• Secure Score. Microsoft’s Secure Score security analytics tool grades the current tenant’s security posture. Using the Microsoft Graph Security API, organizations can create reports to see where it can reduce risk within Microsoft applications, platforms and services.

How to work with Microsoft Graph Security

Each supported entity provides an endpoint within Microsoft Graph Security. The easiest way to test the Microsoft Graph Security is to use the Graph Explorer available at this link. Admins can use this online tool for different security-related jobs, such as testing Microsoft Graph endpoints, which include Graph Security.

To use the Graph Explorer, sign in as a global administrator or with an account with rights to retrieve security information. Accept the permissions request by either granting consent for just the logged-in account or for the entire organization. Next, set the version of the graph and the specific URL of the data to retrieve. For this example, set the HTTP method to GET, select beta for the Microsoft Graph version and enter https://graph.microsoft.com/beta/security/alerts for the URL.

Once completed, click Run query to retrieve the results. If a 401 error occurs, click the Modify permissions tab and check the missing permissions.

Graph Explorer permissions
If an error occurs when you run a Graph Explorer query, check for missing permissions.

Grant consent, then reissue the same query. If there are alerts within the tenant, the query will return results in JavaScript Object Notation (JSON) format. The advantages of JSON are it loads fast, is easy to query and is simple to import to other applications.

Graph Explorer response preview
The Graph Explorer response preview outputs results in JSON format.

The Graph Explorer offers several prebuilt queries, including several in the Security category, that show the capabilities of the Microsoft Graph Security API. Use of filters and values in queries sends customized calls to the Microsoft Graph Security to extract specific information, such as showing only new alerts or just the high-severity alerts.

The Graph Explorer is helpful to test the available endpoints, but it is not the best way to view the information. There are multiple connectors to use with Microsoft Graph Security, including Power Automate (formerly Microsoft Flow) and Power BI, but PowerShell is another excellent option to query Graph Security data. To get started, use the following configuration steps to perform app registration in Azure Active Directory:

  1. Set the implicit grant for access tokens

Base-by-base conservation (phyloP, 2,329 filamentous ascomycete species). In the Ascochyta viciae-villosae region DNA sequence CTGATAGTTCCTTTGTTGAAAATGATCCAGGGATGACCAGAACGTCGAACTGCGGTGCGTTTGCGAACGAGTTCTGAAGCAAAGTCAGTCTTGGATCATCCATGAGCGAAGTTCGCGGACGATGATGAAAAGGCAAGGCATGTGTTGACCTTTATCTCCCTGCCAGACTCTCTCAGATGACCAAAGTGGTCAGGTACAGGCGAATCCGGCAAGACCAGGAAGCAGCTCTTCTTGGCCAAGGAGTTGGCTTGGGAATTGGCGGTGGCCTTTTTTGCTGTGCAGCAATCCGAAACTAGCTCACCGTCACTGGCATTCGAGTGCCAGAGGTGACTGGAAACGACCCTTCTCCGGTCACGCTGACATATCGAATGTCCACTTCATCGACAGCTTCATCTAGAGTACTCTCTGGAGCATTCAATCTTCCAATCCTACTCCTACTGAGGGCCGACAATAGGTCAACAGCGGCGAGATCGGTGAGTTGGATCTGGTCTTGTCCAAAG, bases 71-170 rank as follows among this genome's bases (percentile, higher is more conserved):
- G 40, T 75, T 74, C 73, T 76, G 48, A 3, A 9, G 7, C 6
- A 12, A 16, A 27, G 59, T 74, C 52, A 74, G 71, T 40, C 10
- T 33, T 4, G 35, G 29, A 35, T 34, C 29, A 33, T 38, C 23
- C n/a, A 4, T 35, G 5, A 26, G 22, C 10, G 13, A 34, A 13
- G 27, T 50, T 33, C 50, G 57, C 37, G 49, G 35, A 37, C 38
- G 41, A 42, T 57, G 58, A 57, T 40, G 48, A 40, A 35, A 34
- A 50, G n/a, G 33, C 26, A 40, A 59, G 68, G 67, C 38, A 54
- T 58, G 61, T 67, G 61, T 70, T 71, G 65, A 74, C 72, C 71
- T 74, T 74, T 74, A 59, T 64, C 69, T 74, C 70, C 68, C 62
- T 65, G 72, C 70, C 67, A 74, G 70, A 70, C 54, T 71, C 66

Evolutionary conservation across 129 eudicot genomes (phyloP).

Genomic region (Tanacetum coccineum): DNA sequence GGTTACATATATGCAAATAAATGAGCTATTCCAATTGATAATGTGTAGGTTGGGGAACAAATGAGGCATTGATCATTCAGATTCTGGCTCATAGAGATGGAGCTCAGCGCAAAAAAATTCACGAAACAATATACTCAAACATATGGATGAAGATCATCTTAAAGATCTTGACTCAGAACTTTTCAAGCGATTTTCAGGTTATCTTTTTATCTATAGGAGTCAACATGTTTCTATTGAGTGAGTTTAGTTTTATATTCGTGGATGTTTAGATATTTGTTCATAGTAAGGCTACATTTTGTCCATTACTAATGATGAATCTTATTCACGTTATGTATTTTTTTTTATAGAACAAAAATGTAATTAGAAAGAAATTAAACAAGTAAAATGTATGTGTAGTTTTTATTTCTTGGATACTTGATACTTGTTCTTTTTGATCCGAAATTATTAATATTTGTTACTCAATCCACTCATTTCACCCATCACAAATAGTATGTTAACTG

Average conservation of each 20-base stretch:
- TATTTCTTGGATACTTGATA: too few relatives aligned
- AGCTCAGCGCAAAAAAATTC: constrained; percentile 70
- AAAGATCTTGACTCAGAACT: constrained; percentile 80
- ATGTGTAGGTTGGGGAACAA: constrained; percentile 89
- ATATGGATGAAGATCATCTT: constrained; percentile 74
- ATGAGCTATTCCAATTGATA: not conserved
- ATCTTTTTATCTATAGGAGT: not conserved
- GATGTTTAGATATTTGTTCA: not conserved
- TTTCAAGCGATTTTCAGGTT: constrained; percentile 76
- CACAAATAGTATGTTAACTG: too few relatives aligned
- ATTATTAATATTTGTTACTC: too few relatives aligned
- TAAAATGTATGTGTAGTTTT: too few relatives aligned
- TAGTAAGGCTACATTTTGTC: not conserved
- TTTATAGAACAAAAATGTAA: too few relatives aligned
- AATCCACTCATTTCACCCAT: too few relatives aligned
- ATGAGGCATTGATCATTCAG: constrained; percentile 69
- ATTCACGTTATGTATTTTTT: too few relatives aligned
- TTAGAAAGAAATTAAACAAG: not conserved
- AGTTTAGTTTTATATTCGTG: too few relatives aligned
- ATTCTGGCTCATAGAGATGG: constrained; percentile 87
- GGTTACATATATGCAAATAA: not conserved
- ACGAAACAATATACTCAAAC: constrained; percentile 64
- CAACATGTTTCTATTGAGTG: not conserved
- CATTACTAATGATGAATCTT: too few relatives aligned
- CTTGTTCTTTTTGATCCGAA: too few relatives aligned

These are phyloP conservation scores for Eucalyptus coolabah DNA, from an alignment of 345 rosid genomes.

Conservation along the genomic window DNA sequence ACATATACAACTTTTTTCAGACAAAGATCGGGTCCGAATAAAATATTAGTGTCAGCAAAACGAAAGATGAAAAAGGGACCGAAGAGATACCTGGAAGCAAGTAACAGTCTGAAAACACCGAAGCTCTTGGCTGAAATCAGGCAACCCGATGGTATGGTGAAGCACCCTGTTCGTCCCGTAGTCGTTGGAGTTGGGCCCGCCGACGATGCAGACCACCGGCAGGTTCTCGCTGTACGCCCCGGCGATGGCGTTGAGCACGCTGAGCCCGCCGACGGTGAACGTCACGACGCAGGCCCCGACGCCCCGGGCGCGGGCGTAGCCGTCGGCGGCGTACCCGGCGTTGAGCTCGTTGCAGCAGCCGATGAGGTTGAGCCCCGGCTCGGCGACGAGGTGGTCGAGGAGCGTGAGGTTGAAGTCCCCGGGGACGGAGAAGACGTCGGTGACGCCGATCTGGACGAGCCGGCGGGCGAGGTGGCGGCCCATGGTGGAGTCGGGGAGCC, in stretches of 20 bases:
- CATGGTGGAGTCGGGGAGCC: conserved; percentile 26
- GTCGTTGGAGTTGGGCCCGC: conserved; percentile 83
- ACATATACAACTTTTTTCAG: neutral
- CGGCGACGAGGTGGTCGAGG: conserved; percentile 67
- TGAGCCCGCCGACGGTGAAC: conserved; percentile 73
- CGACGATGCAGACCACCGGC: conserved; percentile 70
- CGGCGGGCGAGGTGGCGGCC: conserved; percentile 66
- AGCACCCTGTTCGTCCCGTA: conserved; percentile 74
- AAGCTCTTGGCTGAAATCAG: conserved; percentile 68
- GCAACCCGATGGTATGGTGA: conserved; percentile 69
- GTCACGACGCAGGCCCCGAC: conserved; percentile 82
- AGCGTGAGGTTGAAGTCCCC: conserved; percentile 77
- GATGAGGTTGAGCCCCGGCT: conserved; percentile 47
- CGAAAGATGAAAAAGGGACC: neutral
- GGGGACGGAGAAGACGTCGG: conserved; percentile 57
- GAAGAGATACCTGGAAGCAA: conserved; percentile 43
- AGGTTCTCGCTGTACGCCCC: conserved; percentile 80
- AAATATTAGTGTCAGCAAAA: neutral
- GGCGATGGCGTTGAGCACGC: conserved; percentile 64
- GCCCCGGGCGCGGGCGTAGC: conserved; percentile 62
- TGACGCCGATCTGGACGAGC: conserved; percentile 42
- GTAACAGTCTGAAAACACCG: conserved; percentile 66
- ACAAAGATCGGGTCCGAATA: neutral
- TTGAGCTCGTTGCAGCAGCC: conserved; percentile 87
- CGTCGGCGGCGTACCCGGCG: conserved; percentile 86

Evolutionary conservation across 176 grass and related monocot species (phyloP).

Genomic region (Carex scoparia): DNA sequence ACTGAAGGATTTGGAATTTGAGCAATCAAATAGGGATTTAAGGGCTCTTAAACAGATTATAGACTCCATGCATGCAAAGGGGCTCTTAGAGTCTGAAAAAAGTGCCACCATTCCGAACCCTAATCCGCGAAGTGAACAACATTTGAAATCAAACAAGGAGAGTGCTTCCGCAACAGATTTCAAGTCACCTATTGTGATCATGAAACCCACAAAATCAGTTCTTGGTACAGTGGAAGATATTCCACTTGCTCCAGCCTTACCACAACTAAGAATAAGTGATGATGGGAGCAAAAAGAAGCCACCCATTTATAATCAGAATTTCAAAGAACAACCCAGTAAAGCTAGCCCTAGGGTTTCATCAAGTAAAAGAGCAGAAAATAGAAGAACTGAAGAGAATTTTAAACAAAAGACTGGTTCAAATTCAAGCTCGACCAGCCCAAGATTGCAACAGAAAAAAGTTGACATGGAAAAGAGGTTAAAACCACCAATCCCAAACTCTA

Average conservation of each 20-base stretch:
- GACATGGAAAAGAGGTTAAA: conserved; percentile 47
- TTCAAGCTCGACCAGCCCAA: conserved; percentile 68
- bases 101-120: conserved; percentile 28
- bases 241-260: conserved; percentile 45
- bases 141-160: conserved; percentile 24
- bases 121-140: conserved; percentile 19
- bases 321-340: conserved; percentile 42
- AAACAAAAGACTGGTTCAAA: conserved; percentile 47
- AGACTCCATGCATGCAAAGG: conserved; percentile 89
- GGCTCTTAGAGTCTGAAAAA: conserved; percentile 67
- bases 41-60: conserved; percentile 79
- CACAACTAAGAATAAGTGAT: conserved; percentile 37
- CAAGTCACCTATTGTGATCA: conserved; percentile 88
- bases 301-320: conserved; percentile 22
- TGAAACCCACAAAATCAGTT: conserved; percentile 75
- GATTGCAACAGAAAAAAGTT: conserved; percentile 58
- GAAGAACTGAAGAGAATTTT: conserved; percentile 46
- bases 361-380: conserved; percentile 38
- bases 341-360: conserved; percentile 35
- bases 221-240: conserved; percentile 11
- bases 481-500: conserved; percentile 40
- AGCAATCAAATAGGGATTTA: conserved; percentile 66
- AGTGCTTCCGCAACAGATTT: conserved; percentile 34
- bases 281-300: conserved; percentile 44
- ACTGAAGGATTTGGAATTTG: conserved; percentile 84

2. Add the following delegated permissions:
    • SecurityEvents.Read.All
    • SecurityEvents.ReadWrite.All
    • SecurityActions.Read.All
    • SecurityActions.ReadWrite.All
  3. Set redirect URI to urn:ietf:wg:oauth:2.0:oob
  4. Create a secret for connecting
Azure AD permissions
Set up the delegated permissions to use PowerShell with the Microsoft Graph Security API.

How to use PowerShell with the Graph Security

To start using PowerShell with the Microsoft Graph Security, import the PowerShell module and start the connection.

# Install the Microsoft Graph Security PowerShell Module
Install-Module MicrosoftGraphSecurity # Import the Microsoft Graph Security PowerShell Module
Import-Module MicrosoftGraphSecurity # Set the Login Account and App ID (details from the App Registration)
Get-GraphSecurityCredential

When prompted, use the account login and the application ID from the app registration.

Next, now query specific information such as alerts and the Secure Score details. To query all or specific alerts, try the following commands:

# Retrieve all security alerts
Get-GraphSecurityAlert # Retrieve security alert by ID
Get-GraphSecurityAlert ` -ID 19d165f2510e09cc4434d212d02ca2d2660c03edcf432eb9e43558a9i835a2we # Retrieve security alert by User
Get-GraphSecurityAlert –userPrincipalName [email protected]

PowerShell’s integration capabilities let admins export alerts locally and inspect them within other platforms as needed. Different approaches provide integration with Azure Logic Apps, Power Automate, Power BI and programming languages, such as Python, C#, NodeJS and .NET.

Microsoft’s Graph Security also supports common integration types, including Security Incident and Management, Security Response and Orchestration, and Incident Tracking and Service Management.